Yet another explanation is political appeal. No American politician has lost votes by being tough on Iran. More specifically, Trump sees unquestioning support for the Netanyahu government in Israel—which has its own reasons to retain Iran as a permanent regional bête noire and to reject all diplomacy with it—as a key part of Trump’s
own (in large part evangelical Christian) political base.
A more calculated motivation for the administration, and for others who have followed Benjamin Netanyahu’s program of promoting perpetual confrontation and hostility with Iran, is to build a “sanctions wall” so high that it will impede the Biden administration’s ability to return to diplomacy and to compliance with the JCPOA and United Nations Security Council Resolution 2231, which was the world body’s blessing of the JCPOA. The plethora of sanctions will indeed be a complication for the new administration. But the Trump people have been so blatant about the purpose of the “sanctions wall” that presumptive President-elect Joe Biden’s people ought to be able to expose and dismiss the subterfuge that sanctions labeled as being for terrorism or human-rights offenses have really been part of the effort to kill the nuclear agreement permanently.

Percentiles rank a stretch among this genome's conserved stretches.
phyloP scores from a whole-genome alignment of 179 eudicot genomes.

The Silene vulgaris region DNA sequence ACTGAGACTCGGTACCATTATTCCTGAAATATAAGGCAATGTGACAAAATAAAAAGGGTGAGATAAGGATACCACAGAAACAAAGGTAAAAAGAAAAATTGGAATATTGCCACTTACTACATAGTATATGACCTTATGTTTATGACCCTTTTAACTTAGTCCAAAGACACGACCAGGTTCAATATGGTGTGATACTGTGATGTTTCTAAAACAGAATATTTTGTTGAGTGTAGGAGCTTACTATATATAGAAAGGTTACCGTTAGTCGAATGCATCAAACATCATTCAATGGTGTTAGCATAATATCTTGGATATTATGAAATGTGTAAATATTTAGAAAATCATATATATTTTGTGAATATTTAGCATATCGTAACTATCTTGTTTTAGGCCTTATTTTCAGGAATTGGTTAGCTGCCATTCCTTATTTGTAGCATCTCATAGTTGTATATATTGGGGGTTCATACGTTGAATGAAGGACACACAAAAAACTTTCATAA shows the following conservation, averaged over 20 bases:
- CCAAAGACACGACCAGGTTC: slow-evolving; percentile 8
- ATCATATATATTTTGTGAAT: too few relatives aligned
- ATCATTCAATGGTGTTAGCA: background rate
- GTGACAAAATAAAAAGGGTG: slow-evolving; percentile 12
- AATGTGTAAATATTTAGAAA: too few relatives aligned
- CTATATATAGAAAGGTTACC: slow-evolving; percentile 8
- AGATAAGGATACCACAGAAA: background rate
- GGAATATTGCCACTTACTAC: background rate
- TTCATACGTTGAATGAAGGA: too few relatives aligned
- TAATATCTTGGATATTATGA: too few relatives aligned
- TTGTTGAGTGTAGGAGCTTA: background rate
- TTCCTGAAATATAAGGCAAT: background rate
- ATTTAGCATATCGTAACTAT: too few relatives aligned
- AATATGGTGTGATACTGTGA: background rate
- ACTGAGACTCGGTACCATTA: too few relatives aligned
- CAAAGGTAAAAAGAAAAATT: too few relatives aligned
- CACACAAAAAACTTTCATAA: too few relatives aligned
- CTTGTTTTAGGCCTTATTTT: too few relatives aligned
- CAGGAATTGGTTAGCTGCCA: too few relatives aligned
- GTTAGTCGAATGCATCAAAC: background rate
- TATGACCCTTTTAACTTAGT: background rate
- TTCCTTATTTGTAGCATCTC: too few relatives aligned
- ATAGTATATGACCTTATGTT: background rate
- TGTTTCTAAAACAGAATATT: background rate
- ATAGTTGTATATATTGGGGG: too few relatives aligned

Trump’s desperation in the twilight of his administration to do something new about Iran that he could bill, however mistakenly, as an accomplishment has led him to ask for military options for attacking Iran’s principal nuclear facility at Natanz. Trump’s subordinates reportedly talked him out of the idea, but that Trump would even consider such an act ought to chill even more spines than the New York Times reporting on the subject did chill. Here was a president, who was elected while talking about the need to end America’s forever wars, thinking about starting a new war with less than three months left in his term.
Some possible explanations for Trump considering a military attack parallel the explanations for endlessly piling on sanctions. Certainly complicating life for the Biden administration is one of those explanations; a military clash would be at least as effective as a sanctions wall in impeding a return to constructive diplomacy.